came to be.
General George Washington and Betsy Ross
viewing Old Glory in all of her splendor!
According to patriotic legend, Betsy Ross sewed the first American flag at the request of George Washington. Betsy spoke of her marriage to John Ross an Anglican that resulted in her expultion from her native Quaker church. She was a Philadelphia seamstress and upholsterer who was carrying on her husband's upholstery business after he was killed in the American Revolution. Mrs. Ross described the symbolism behind what we know as our most powerful symbol of liberty and freedom. The flag consists of thirteen equal horizontal stripes (red top and bottom) alternating with white, a blue rectangle in the canton bearing the thirteen white (5-pointed) stars. "She is supposed also to have suggested the use of the five-rather than the six-pointed star chosen by Washington." The thirteen stars were placed in a circle reflecting the equal importance of each of the thirteen colonies, no one colony being placed above another. “White signifies Purity and Innocence; Red, Hardiness and Valor; and Blue, Vigilance, Perseverance and Justice.”
Continuing on, Ben Franklin (Lou Spacco) appeared with his signature glasses and tales of the many contributions made throughout his long life. "Benjamin Franklin ... commercially successful, ever concerned and involved with the public good, a great communicator, and a remarkable man of science and technology, finding practical effective solutions to real problems." A most colorful contributor, Ben shared of his days in America, his travels abroad, his writings and inventions, and of course the fact that he is one of the original signators on the Declaration of Independence, representing the state of Pennsylvania.
Autographed Gettysburg Address -
one of the many speeches President Lincoln
is credited with giving
Soon after Ben departed, our sixteenth President, Mr.Abraham Lincoln
(Stan Kubik) arrived. The very tall and slim gentleman, with his tall hat, was recognized by all, as he began to spin his stories from Civil-War times
. Known for many things, President Lincoln worked diligently, his entire career, to achieve peace and freedom. On January 1, 1863, he issued theEmancipation Proclamation
that declared forever-free those slaves within the Confederacy. Abe Lincoln was one of only four (4) American Presidents to be assassinated while in office.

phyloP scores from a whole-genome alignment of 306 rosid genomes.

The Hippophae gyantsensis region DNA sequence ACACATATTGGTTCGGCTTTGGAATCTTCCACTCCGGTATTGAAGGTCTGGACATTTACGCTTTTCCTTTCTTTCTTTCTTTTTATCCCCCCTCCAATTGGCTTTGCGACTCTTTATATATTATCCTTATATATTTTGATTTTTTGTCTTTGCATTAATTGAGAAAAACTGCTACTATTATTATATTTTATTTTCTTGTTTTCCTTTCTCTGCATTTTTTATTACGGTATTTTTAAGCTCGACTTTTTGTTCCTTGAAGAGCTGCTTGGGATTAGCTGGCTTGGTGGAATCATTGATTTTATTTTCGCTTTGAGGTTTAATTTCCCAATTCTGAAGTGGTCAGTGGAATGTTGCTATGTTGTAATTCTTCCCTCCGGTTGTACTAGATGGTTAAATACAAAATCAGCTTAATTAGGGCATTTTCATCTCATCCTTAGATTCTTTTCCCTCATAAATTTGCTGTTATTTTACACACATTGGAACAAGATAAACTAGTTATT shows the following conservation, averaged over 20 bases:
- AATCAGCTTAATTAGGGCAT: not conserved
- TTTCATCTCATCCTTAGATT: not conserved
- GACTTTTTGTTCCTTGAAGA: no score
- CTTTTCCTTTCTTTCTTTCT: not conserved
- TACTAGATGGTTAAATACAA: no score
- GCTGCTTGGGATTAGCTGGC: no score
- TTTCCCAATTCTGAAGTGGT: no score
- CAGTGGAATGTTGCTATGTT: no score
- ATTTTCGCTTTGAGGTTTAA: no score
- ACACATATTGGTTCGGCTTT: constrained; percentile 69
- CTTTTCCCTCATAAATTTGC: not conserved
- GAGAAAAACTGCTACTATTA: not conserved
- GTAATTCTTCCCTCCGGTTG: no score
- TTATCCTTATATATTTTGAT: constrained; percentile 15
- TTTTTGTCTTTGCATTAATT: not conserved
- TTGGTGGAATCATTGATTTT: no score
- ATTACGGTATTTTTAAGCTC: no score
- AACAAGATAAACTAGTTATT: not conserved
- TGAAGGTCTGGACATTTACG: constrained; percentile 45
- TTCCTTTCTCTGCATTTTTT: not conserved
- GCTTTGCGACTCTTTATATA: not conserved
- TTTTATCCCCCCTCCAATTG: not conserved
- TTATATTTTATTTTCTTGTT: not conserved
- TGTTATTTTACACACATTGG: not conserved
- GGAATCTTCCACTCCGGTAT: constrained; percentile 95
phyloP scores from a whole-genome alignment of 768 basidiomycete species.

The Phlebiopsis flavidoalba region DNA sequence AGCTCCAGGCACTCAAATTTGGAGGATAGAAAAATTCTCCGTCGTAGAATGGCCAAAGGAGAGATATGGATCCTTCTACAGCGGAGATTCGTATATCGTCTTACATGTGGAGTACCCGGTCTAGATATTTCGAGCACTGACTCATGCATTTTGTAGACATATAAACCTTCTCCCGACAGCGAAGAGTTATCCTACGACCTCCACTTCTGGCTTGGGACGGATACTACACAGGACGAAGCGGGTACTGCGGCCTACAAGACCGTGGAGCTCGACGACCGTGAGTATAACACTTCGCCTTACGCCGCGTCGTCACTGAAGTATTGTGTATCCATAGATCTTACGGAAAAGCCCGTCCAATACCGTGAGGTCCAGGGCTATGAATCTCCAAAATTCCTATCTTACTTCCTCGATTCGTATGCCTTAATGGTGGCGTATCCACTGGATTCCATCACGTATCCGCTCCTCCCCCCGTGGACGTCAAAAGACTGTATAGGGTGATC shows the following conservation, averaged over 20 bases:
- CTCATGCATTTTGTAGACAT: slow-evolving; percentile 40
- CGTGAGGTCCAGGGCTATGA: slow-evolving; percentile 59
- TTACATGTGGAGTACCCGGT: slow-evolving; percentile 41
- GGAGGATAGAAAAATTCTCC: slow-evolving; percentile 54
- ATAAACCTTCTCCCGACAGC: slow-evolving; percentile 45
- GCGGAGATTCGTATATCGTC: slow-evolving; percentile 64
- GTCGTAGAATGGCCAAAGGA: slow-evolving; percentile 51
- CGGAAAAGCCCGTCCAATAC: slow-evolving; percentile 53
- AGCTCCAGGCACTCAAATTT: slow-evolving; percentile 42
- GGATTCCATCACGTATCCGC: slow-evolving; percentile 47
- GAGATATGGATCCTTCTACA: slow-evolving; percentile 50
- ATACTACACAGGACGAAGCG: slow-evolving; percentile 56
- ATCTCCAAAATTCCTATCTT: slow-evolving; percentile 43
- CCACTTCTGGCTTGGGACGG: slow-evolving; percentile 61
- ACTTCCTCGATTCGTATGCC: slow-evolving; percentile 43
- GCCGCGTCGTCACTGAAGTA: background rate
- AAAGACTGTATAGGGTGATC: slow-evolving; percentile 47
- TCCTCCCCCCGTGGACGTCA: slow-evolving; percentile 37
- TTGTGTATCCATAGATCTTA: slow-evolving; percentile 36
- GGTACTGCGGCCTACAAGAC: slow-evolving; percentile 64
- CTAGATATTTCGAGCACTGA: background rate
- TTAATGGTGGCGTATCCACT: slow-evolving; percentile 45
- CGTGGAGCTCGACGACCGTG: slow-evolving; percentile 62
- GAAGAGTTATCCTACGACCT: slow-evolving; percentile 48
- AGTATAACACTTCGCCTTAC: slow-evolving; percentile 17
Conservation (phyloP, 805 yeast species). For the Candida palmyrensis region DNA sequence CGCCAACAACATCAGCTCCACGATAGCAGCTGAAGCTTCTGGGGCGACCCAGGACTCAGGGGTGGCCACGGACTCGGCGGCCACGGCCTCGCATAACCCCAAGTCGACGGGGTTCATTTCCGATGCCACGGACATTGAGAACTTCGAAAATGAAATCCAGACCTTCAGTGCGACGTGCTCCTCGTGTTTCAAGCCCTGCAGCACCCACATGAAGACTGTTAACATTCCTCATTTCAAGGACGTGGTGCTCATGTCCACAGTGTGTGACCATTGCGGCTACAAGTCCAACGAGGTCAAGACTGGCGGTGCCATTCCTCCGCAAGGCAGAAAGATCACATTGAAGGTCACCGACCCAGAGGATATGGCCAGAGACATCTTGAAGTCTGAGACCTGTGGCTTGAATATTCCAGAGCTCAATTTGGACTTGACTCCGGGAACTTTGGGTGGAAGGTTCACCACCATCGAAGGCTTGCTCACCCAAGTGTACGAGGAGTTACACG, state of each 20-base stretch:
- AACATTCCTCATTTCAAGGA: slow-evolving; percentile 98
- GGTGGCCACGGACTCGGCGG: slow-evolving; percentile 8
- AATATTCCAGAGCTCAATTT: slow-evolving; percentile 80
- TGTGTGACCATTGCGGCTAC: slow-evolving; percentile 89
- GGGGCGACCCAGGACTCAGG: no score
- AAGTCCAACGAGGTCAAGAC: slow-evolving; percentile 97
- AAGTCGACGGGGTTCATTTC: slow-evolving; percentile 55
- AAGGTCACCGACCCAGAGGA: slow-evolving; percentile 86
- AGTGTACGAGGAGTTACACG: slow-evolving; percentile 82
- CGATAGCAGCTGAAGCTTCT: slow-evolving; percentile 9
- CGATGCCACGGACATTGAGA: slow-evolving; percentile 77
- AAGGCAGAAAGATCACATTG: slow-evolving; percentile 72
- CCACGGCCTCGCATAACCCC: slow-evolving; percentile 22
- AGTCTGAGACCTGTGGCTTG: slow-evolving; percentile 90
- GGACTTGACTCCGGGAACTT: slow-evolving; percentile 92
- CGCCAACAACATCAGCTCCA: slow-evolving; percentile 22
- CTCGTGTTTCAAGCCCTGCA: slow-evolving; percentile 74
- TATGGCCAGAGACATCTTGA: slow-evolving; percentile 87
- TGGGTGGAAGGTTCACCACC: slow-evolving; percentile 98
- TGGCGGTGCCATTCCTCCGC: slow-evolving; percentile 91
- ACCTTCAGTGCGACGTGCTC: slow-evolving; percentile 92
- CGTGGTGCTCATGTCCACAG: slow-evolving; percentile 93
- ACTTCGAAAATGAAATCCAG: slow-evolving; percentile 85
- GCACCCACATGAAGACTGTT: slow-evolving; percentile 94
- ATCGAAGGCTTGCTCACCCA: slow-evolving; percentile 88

The session wrapped up with a visit from Lady Liberty(Randy Ann Bechtel) who came off her pedestal on Liberty Island for the first time in 123 years. She requested that she be able to lower her torch and clear her throat, given that this was the first time she had been able to speak since being given as a gift of friendship by the people of France.
The Statute of Liberty was dedicated on October 28, 1886 and is known as a universal symbol of freedom and democracy. Lady Liberty recited some of the most compelling words ever heard: ...“Give me your tired, your poor, Your huddled masses yearning to breathe free, The wretched refuse of your teeming shore. Send these, the homeless, tempest-tost to me, I lift my lamp beside the golden door!” ("The New Colossus" by Emma Lazarus). Several of the students requested to have their pictures taken with Lady Liberty, and hoped to be able to hold her torch as well. Not wanting to disappoint, Lady Liberty graciously accepted the offers and posed in all of her patina grandeur.
The Hon. Paul A. Stamoulis brought each session to a close by speaking with the students about the importance of registering, once they become eligible, and of voting. He reminded them that they are the future leaders of our great country, and drove home the idea that each of these colorful historical figures played an integral role in the shaping of America, as we know it today. “I hope that by bringing to life some of these great American icons, our future leaders will embrace the importance of their contributions and the sacrifices they made to make it possible to live in a free and democratic society.”
At the conclusion of each session, individual classes were photographed with the entire cast, their teacher and the Supervisor of Elections. A wonderful, thought provoking and imaginative day was enjoyed by all of the volunteers, SOE staff, faculty and students as they saw history come alive before their very eyes!